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In Brief

A Great Judge Examined

Wells defends Holmes’ moral convictions in insightful new study.

Portrait of Oliver Wendell Holmes (1841-1935), American jurist and Associate Justice of the U.S. Supreme Court. (Photo by Time Life Pictures/Mansell/The LIFE Picture Collection via Getty Images) 

Oliver Wendell Holmes has long fascinated Professor Catharine Wells, a Boston College Law School professor and expert on American pragmatism. She has studied and written about the Supreme Court justice for decades, an effort that culminated in Oliver Wendell Holmes: A Willing Servant to an Unknown God, published by Cambridge University Press in May.


One reviewer described the book as “elegantly written and filled with sparkling insight about the inner life of one of America’s greatest judges.” Another wrote that “Wells successfully reimagines Holmes’ life and work in the context of American philosophical pragmatism.”

Holmes was surely one of America’s greatest judges. His legal career spanned seventy years, fifty of them on the bench, first in the Massachusetts Supreme Judicial Court and then in the United States Supreme Court. During these years, he helped to reshape the common law and wrote foundational opinions about freedom of speech and the limits of state regulatory power.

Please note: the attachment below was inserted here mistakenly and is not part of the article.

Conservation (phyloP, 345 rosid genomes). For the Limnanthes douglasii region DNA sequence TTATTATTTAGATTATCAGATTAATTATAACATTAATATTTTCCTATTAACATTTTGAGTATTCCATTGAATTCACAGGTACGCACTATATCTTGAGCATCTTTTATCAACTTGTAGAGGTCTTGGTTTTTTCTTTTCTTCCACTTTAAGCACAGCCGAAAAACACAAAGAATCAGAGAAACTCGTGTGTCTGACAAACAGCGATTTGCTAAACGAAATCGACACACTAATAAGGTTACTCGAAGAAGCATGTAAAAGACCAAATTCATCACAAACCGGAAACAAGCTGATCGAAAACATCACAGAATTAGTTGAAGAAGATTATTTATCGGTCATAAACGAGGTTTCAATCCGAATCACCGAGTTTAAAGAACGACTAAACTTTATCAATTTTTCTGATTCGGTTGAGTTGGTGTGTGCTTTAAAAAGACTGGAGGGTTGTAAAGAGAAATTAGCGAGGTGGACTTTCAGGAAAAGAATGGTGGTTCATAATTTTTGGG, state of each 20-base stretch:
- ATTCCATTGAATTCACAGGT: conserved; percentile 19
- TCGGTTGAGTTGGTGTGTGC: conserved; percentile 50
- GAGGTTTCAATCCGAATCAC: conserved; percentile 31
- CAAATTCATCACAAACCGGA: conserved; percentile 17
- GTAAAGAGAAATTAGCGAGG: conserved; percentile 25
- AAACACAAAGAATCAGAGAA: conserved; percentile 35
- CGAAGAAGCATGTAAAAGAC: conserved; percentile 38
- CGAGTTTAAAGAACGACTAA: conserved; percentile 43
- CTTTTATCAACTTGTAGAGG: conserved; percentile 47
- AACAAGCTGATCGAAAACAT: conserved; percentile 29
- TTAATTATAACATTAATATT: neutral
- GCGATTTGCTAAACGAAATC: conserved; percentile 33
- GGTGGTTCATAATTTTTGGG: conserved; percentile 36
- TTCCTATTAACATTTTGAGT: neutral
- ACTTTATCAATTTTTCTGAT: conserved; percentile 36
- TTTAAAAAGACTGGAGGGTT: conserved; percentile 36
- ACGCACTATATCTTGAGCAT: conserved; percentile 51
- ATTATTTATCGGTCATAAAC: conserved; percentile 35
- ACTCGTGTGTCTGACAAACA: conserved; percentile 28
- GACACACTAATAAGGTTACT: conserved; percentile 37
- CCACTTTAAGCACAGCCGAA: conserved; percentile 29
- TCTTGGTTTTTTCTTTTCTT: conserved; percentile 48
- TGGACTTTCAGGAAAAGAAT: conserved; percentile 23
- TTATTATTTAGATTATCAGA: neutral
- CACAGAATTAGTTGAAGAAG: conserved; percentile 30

The book is the first to explore the 19th century New England influences that shaped Holmes’ character.

Though he was much praised and respected in his lifetime, more contemporary writers have not been so kind. They have charged that he was cold, distant, and lacked empathy—the result, they thought, of three years fighting for the Union in the thick of the Civil War. Holmes himself regarded military service as a sacred experience; and this, the modern critics said, made him heartless and bellicose. Furthermore, they argued, his so-called positivism made him skeptical of the high ideals that Americans had fought to defend in the Second World War.

In her book, Wells argues that Holmes’ critics have failed to understand the depth and strength of his moral convictions. To illuminate these, she set out to reconcile the contradictory tendencies in Holmes’ thought by exploring his early life and influences. She turned her philosopher’s eye to the pragmatism “that fueled his intellectual humility” and to the Transcendental Idealism “that inspired him to live what [Ralph Waldo] Emerson had described as a life that was ‘secretly beautiful.’” The result, according to Wells’ publisher, is an “innovative study” that is the first to explore the 19th century New England influences that shaped Holmes’ character and that “unlocks his unique identity and contribution to American law.”